Mr Kerry’s speech was also peppered with references to “our allies.”

Twice he said we need stronger alliances “so we can get the terrorists before they get us…. We need a strong military and we need to lead strong alliances.” With strong alliances, he said, “we will be able to tell the terrorists: You will lose and we will win…. Let there be no mistake: I will never hesitate to use force when it is required.”

Striking a theme uncomfortably close to the one sounded by the Bush White House, Mr Kerry said he “would never give any nation or institution a veto over our national security.”

This thinly veiled reference to the United Nations indicates he does not mean to pursue international consensus at any cost. But if not, how then would his policy differ from President Bush’s?

His alarmist remarks —”the front lines of this battle are not just far away — they’re right here on our shores, at our airports, and potentially in any town or city” — were no different from those espoused by the Bush administration and mocked by filmmaker Michael Moore in his hit documentary “Fahrenheit 9/11.”

Looking beyond America’s shores, what will a Kerry presidency mean for India?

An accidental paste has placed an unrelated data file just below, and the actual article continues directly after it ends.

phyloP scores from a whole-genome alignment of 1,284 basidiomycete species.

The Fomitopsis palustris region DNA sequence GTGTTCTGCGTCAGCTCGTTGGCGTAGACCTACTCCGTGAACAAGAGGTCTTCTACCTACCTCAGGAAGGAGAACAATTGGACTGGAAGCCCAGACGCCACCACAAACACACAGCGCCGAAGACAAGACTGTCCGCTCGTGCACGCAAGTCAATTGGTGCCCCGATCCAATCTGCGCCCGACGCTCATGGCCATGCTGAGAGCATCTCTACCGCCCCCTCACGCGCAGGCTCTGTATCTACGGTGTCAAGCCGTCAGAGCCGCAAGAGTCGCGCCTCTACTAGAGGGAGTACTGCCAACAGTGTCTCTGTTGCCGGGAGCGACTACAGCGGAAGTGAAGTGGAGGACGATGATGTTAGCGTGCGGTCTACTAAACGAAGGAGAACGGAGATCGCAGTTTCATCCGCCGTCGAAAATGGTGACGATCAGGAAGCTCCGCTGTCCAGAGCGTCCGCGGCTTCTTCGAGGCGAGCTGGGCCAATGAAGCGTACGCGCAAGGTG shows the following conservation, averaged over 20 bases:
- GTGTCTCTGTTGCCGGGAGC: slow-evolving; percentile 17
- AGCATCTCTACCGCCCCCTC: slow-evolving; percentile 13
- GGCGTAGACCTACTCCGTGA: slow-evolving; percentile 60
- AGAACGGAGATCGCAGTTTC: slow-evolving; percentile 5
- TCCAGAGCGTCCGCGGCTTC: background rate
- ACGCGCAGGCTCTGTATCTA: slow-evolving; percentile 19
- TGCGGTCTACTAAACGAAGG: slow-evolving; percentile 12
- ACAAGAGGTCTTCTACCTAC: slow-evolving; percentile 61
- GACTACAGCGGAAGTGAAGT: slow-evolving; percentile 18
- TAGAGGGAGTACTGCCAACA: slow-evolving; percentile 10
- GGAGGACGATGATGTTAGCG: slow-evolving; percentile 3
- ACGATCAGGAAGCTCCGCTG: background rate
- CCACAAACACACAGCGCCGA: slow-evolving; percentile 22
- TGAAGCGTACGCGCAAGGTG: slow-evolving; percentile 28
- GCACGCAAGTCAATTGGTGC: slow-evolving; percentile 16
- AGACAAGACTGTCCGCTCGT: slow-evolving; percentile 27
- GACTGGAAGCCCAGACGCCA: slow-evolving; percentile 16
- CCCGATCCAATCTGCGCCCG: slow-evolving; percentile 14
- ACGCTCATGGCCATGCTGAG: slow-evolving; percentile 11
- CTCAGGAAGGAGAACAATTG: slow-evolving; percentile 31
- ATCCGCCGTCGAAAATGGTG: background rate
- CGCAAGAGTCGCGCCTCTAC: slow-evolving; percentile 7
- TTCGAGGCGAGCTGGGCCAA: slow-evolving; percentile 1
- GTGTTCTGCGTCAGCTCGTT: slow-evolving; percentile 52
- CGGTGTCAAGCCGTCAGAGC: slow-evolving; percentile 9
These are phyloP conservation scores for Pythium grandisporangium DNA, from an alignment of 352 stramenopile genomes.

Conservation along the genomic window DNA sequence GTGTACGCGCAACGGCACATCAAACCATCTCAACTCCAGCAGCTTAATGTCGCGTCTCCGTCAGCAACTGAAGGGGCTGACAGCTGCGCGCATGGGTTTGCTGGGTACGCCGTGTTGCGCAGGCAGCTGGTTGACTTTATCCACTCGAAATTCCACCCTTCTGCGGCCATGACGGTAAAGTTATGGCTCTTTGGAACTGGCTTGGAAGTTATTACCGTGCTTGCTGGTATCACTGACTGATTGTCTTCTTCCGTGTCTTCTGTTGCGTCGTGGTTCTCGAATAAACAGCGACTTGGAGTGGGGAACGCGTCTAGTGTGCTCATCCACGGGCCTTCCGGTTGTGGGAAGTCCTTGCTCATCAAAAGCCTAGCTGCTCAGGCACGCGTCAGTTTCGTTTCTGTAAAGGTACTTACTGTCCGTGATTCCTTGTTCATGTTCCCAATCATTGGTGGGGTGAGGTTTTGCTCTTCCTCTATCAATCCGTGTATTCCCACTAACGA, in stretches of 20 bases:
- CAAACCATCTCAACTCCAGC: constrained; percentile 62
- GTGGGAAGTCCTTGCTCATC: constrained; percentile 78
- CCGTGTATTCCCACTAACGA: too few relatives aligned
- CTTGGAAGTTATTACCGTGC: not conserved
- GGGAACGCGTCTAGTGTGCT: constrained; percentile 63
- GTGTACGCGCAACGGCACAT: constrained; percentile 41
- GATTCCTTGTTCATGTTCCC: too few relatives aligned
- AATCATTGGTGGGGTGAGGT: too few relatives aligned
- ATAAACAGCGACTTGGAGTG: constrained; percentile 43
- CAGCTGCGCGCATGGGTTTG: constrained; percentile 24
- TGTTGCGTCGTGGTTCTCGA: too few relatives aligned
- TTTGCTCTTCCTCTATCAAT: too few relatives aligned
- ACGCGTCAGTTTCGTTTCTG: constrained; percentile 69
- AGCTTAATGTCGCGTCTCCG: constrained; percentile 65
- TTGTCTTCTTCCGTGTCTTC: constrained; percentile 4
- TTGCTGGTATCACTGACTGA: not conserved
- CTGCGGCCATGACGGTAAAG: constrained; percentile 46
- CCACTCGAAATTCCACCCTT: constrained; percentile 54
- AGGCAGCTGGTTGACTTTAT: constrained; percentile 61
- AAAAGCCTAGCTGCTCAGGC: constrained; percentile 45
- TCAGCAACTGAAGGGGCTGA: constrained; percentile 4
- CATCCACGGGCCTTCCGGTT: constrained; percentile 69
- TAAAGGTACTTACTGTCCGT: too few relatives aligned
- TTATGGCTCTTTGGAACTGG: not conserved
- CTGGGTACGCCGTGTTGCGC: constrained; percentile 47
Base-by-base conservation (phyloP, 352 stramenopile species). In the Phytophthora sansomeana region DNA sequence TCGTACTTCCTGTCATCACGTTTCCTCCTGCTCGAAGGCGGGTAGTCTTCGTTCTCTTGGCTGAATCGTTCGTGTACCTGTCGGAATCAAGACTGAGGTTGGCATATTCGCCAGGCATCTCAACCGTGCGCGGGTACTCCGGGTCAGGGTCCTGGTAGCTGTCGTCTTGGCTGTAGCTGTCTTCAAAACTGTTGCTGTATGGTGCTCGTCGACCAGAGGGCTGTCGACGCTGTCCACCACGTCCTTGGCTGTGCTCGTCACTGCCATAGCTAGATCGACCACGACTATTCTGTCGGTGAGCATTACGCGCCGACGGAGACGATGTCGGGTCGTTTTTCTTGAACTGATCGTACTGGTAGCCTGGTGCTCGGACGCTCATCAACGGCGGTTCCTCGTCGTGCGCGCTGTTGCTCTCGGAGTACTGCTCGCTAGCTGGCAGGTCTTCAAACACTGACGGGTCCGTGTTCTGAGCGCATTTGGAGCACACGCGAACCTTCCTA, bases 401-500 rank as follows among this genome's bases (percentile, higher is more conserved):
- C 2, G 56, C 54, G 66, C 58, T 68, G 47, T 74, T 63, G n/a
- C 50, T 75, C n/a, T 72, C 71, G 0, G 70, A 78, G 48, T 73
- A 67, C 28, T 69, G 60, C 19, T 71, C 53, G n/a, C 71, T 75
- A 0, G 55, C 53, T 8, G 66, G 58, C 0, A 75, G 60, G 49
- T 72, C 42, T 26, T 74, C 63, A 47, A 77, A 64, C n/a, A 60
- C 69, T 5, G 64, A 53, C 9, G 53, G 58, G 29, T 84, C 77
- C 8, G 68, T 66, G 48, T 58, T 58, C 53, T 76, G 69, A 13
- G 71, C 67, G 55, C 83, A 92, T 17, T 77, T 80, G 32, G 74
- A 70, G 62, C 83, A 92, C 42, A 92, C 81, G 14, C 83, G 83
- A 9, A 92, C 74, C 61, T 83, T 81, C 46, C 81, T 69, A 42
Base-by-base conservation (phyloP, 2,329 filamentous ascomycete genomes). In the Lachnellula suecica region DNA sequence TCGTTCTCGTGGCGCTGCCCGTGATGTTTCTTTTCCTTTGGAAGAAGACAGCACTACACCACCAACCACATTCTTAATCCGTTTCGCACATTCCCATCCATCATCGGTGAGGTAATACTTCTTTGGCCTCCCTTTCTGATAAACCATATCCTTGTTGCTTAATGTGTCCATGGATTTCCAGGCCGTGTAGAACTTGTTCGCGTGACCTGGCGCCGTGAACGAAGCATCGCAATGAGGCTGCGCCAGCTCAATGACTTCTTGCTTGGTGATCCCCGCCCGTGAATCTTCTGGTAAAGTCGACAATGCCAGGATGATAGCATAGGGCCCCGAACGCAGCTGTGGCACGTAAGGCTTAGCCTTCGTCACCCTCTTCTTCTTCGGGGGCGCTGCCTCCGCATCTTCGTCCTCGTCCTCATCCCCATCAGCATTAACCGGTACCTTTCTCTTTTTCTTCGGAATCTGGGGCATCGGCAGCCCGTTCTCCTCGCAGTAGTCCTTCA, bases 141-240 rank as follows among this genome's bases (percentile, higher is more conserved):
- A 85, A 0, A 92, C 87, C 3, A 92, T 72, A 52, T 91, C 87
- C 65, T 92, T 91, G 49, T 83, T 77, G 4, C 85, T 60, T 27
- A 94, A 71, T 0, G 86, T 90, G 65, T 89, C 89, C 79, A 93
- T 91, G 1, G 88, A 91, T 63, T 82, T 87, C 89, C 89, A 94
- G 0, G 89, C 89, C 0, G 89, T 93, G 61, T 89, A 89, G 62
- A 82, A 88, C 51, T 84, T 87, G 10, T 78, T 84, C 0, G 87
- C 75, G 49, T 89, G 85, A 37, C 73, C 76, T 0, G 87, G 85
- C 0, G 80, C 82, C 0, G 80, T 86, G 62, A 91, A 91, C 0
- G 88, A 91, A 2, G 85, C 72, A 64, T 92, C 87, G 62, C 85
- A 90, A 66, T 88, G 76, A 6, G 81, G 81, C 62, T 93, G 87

Outlining his priorities in a letter to an Indian-American political action committee, Mr Kerry said he would “nurture the important relationship between the United States and India and ensure that the rights of Indian-Americans are protected here at home.”

Pointing out that he had long supported a closer relationship between the United States and India, he said: “I believe it is important, to both the United States and to India, that the economic and military relationship between our two countries continue to grow.”

“The threat of international terrorism affects both the United States and India. And the fight against terrorism requires a mix of military, diplomatic and law enforcement responses. I strongly believe that the United States and India must continue to work together to bolster our joint capacities,” he added.

Mr Kerry’s dispassionate relationship with Pakistan would bring some relief in New Delhi. The Bush administration’s dependence on Pakistan in the post-9/11 era has resulted in a virtual carte blanche to Islamabad supplemented with generous doses of financial aid.

Acknowledging the importance of Pakistan’s support to operations in Afghanistan, Mr Kerry has said he hopes that “Pakistan will always remember that our goal is to have free nations with open societies in which there is no place for terror or the support of terror.”

The Massachusetts senator has also previously asserted his commitment to promoting bilateral engagement between India and Pakistan in an effort to resolve the dispute in Kashmir, and to combating terrorism. “I believe the United States has the unique ability to help this process along, and as President I intend to take full advantage of the opportunity to do so,” he said.